• Jun 7th 2010 at 5:20PM
  • 12
Fiat 500 – Click above for high-res image gallery

Fiat has spent the last few years developing a hybrid powertrain for use in some of its smaller vehicles, such as the 500, Panda and Punto. The hybrid setup is designed to work in concert with the company's dual-clutch transmission and its all-new 900cc TwinAir two-cylinder turbocharged gasoline engine. By incorporating a small electric motor into the gearbox, Fiat believes that the combined setup can reduce CO2 emissions of its smaller cars to just 80 grams per kilometer.

The complex setup is a rarity in an entry-level vehicle, but leave it to Fiat to prove that cheap cars can be every bit as technologically amazing as more expensive ones. The electric motor can turn the internal gears of the transmission which allows it to power the vehicle from rest and add additional low-end grunt before the turbo reaches full boil. Fiat has not announced an official release date for this hybrid wonder, nor has it discussed the possibility of export, but we certainly hope that it makes its U.S. appearance sooner rather than later.



[Source: Autocar]


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    • 1 Second Ago
  • 12 Comments
      • 8 Months Ago
      Who cares what the CO2 emissions are; it's just more climate change religion BS. What matters is gas mileage; which isn't discussed anywhere in the article. Is this entire dribble really about how a car reduces the emission of a harmless, naturally occurring gas? Idiotic.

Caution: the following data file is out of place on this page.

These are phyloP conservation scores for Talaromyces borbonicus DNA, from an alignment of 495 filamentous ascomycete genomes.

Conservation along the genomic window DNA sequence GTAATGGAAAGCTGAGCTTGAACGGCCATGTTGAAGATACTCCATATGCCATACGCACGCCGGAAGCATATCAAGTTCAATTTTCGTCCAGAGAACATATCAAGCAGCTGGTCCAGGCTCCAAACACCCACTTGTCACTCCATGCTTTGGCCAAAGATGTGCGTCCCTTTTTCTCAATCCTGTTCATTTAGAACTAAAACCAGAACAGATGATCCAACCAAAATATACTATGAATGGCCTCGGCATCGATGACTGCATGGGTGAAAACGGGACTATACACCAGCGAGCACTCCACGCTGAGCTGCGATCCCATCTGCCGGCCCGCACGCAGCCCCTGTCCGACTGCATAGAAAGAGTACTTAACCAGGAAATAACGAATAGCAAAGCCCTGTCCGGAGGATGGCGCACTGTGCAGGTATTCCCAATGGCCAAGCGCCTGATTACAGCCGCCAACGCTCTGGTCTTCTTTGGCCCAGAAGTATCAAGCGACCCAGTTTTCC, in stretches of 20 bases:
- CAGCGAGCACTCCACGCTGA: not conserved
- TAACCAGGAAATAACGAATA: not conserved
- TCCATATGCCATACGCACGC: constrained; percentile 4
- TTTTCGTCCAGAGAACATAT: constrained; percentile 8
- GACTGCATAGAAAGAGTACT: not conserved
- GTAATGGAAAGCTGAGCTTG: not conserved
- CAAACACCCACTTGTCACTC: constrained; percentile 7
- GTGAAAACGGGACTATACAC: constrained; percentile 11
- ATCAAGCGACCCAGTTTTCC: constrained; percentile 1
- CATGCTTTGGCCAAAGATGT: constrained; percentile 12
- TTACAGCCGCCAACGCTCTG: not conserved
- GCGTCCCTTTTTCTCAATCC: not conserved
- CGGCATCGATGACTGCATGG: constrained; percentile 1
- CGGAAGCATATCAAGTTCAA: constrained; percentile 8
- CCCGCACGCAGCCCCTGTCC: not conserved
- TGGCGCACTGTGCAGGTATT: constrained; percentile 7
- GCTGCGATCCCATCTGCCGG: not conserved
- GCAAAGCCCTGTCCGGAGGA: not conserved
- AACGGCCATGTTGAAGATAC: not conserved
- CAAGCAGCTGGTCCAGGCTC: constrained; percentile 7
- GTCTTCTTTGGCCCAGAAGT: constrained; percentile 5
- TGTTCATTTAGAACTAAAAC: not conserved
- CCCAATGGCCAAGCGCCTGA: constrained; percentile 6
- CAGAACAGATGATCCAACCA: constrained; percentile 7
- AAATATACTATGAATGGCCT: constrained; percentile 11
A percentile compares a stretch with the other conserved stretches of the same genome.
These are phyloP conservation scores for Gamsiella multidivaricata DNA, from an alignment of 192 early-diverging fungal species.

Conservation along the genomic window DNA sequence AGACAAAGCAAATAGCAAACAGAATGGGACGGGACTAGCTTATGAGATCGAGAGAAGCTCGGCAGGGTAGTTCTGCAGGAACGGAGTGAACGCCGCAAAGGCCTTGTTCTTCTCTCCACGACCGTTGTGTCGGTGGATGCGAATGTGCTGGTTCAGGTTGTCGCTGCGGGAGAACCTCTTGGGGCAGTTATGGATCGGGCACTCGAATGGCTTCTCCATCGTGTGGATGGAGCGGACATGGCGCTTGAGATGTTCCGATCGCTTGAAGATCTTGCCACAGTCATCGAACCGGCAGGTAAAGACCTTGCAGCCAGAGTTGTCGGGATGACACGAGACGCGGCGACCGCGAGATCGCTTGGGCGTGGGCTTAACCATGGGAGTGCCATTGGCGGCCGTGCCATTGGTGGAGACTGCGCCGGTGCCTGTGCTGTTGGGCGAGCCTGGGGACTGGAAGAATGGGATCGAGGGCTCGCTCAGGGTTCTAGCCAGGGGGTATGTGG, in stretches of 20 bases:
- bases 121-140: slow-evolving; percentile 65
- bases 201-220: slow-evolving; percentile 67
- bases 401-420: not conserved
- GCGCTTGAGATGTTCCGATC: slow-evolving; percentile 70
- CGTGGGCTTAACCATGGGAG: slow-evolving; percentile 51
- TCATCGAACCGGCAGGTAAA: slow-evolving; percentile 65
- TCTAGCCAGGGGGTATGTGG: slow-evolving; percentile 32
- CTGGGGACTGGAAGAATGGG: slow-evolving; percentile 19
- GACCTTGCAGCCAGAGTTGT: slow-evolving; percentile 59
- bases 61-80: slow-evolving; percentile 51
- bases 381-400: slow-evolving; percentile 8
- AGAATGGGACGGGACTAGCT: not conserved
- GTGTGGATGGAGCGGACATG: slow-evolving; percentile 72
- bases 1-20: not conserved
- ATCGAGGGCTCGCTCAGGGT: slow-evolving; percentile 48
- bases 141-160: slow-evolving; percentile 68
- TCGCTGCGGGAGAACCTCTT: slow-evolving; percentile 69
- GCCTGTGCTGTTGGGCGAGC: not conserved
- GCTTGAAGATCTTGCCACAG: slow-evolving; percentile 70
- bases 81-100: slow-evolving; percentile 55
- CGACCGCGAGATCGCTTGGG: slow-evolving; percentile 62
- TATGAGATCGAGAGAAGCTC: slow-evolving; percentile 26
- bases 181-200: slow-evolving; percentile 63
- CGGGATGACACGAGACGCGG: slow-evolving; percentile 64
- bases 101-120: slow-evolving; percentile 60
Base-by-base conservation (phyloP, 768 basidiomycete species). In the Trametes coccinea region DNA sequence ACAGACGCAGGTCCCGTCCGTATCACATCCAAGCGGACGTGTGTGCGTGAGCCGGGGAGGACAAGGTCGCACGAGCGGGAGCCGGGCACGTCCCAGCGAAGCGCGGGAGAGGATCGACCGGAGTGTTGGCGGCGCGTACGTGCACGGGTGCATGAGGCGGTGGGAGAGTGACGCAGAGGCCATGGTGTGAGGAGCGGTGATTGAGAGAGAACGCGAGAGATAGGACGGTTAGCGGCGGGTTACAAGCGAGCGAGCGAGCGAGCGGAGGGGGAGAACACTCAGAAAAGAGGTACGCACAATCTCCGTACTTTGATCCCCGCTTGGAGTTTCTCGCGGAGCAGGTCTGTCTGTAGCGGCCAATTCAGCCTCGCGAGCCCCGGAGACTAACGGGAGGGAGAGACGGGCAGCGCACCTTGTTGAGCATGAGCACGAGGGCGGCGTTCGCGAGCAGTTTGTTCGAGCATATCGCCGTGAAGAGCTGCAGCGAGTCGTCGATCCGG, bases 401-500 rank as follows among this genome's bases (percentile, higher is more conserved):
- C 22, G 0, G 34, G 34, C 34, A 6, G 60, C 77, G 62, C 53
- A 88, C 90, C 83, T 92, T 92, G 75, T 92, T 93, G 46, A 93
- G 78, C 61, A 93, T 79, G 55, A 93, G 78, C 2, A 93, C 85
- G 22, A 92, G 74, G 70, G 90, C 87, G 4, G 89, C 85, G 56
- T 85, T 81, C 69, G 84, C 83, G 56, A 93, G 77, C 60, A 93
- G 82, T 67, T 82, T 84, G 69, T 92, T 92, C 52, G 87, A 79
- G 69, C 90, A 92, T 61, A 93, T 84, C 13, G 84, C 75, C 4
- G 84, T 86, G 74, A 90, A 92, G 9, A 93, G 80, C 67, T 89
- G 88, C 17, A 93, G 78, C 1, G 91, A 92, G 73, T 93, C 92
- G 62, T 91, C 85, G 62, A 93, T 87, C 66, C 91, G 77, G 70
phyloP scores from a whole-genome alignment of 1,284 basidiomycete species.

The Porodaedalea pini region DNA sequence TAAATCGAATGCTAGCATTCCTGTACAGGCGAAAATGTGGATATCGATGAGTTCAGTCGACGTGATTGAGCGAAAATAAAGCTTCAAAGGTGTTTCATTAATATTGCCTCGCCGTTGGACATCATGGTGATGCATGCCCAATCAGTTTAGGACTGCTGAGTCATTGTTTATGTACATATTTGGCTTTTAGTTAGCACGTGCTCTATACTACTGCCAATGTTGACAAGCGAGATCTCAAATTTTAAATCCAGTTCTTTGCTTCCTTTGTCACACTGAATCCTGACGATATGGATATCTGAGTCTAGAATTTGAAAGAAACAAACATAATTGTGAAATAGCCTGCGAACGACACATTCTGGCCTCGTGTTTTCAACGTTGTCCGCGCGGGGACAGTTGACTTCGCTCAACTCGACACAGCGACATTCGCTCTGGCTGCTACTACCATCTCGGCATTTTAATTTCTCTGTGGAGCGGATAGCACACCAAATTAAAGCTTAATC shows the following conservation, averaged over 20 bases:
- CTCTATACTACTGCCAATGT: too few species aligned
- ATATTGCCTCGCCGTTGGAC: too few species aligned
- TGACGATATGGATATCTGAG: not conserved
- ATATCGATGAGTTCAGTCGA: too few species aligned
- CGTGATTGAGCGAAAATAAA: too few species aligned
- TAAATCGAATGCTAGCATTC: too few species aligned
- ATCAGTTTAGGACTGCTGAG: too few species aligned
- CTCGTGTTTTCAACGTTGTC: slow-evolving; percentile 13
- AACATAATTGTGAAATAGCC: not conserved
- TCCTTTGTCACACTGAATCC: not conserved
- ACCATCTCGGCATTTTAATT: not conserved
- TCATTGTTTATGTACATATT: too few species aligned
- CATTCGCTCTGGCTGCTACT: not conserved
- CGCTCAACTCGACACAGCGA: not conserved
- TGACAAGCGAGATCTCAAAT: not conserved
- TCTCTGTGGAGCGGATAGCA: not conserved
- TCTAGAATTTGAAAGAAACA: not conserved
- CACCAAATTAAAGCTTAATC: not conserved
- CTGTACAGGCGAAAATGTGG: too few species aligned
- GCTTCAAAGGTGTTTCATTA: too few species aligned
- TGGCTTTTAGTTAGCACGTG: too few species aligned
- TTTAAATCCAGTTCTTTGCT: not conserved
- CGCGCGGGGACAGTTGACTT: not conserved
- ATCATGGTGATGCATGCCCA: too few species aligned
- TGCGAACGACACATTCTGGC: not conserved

• 8 Months Ago
      Very interesting, putting a small motor in the transmission is a new way of doing a hybrid and completely wiping out turbo lag.. I wonder if it replaces the starter motor?.. can it move the car at all without using the ICE and how big is the battery?

      In any case, keep the cost and vibrations down and they may have a winner.
      • 8 Months Ago
      Turbo charged, ICE, EV... Could you put a fuel cell in their also, I just love a car with many components, it makes it more interesting for the mechanic if something goes wrong.

      As anyone can see, it takes a whole lot of complexity to come close to the efficiency of a BEV but auto corps are happy to add complexity in order to continue to receive revenue from parts and service.
        • 8 Months Ago
        It is all documented here. http://www.evalbum.com/1892

        I am happy to report all shipping was due to a gearbox and nothing to do with battery electric components.

        My 05 Silverado went in the shop three times and was towed three times in the first six months after being purchased new.

        How many times did the prototype ICE's of their day spend in the shop?

        They are to scared to let any FCV's out to the public. Their are a few alternatives to gas available to the public, a fuel cell powered vehicle is not one of them. Could you imagine if the auto corps would have done the same amount of studying of EV's as they did FCV's what improvements EV's would have by now.

        FCV's the best waist of money by the government to get the US off oil and the best way for auto and oil corps to make profits other than ICE's.

        EV's the best use of government funds to get the US off oil and the worst case scenario for auto and oil corps to make profits.